You’d hope that if you told a teacher it would be dealt with pretty quickly. But what if it wasn’t? What if, after a number of incidents, you were told that you would have to learn to deal with it, because it wasn’t the bully’s fault? That he would receive no punishment because ‘he couldn’t help it‘. How would you feel? The injustice would cut deep. The very people who you turn to, to look after you, would have let you down.

How would you feel if, as a teacher, you were told that the bullying pupil would not be excluded as he was a Pupil Premium child, and so ‘brought in an extra income stream‘? Speechless? I know I was.

Consider Jeremy Clarkson again for one moment. Apparently he also threatened the producer’s employment, saying that he would ensure the producer lost his job over the lack of hot food.

Well, we’ve heard that one before, from the school bullies and the uncontrollable children, haven’t we? Furthermore, he took to Twitter to joke about which film could be aired in place of the cancelled Top Gear episodes. Sorry for his beaviour? No, not a bit of it. He even went as far as to crow about pushing a piece about Ed Milliband further down the news agenda. And, in the Daily Mail article, it seems that, as in so many schools, the badly behaved triumph as he had his steak cooked by the general manager, eating this in a private dining room.

So whilst I’m dismayed at the support Clarkson has received, given his appalling behaviour, I’m not really all that surprised.

For too many years schools have existed in a bubble of ‘anyone’s fault but the perpetrator’s’. Is it any wonder then, that there are now adults who feel exactly the same way? They have grown up with this outlook and really can’t see how inappropriate such actions are.

And incidentally, I bet that if Clarkson really was in Year 9 now, he wouldn’t be called naughty, rude or aggressive – he’d be labelled as SEN…

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7 Responses to Jeremy Clarkson? He’s in year 9, isn’t he?

  1. Philip Crooks says:

    Well said and sadly all so true.

  2. alan says:

    Exactly. Nail on head.

  3. Indeteacher says:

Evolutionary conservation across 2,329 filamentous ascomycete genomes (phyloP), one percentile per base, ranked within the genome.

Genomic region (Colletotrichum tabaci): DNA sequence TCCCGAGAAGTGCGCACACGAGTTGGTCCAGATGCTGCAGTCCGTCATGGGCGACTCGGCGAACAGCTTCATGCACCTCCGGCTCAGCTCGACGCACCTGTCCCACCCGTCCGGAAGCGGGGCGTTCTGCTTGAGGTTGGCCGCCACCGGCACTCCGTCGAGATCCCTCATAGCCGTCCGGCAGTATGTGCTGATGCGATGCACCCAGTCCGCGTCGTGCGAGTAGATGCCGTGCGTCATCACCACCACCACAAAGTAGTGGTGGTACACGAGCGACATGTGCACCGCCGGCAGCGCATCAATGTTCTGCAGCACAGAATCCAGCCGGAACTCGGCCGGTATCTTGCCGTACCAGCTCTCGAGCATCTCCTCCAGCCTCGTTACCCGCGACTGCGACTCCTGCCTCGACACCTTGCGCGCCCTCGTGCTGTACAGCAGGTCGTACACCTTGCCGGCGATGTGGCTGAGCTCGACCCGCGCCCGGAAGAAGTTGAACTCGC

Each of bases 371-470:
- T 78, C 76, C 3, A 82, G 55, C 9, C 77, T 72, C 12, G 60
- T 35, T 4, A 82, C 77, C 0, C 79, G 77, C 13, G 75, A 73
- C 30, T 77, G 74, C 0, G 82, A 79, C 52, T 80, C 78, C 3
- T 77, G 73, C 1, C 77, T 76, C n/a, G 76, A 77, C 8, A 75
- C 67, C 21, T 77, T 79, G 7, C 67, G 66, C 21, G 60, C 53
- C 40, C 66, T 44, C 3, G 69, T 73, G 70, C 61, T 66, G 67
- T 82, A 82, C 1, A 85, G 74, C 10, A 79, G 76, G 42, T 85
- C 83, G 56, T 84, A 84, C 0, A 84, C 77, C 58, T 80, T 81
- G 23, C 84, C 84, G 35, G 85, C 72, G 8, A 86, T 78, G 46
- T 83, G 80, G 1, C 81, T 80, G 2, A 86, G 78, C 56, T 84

An excellent post, concise and precise.

    We had INSET the other day and were told that SEN was now Additional Needs. SEN has always included BESD as far as I know. When Mark Greaves complains that kids are treated as naughty, I would say YES……YES…….YES, because that is what they do. BESD= Behavioural Emotional Social Difficulties. The hint is in the “behavioural”. In my experience, the vast majority of kids on the SEN list are there because they are badly behaved.

    The analogy between Clarkson and the train passenger was very apt in my view. One point that should not be forgotten is that those lobbying for Clarkson’s reinstatement are the very parents of many of those kids on the SEN list. I wonder where the kids get it from?

    I don’t watch Top Gear often as I have for a long time felt that Clarkson was rude, ignorant and a bully. If it were just the others I might watch it so if they lose 800,000 viewers at least they may gain one.

    Just imagine what the situation would be like if head teachers could exclude kids when appropriate. There would be gangs of Clarksons roaming the streets during the working day, gangs of Clarksons unemployed as NEETS after 16 and your average kid would be able to learn in a safe and positive environment.

    It isn’t going to happen methinks.

    • 90maz says:

      The new SEN code of practice removes ‘behaviour’ as an area of SEN, instead having ‘social, emotional and mental health’.
      If a student is not able to behave in class, it is down to the school/class teacher to find out why and work with that child to improve the behaviour.
      Of course, the behaviour issues might be as a result of an underlying SEN that has not been detected due to the behaviour being considered to be the main issue.

      • Thank you for your comment.
        I think the main issue most classroom teachers face is that behaviour IS classed as SEN, regardless of what the most recent guidance states.
        If behaviour is classed as having an underlying SEN component, that means that it eventually becomes SEN itself, particularly if, having worked with the class teacher, the child’s behaviour does not improve.

  4. soddinl says:

    I’ve said it before and I’ll say it again. You ‘allegedly’ punch someone in the face in any other job, that would be gross misconduct and a firing for you. I wonder how it would’ve been represented if he’d gone to a restaurant and had the same reaction with a cold meal and ‘allegedly’ smacked a waitress in the face…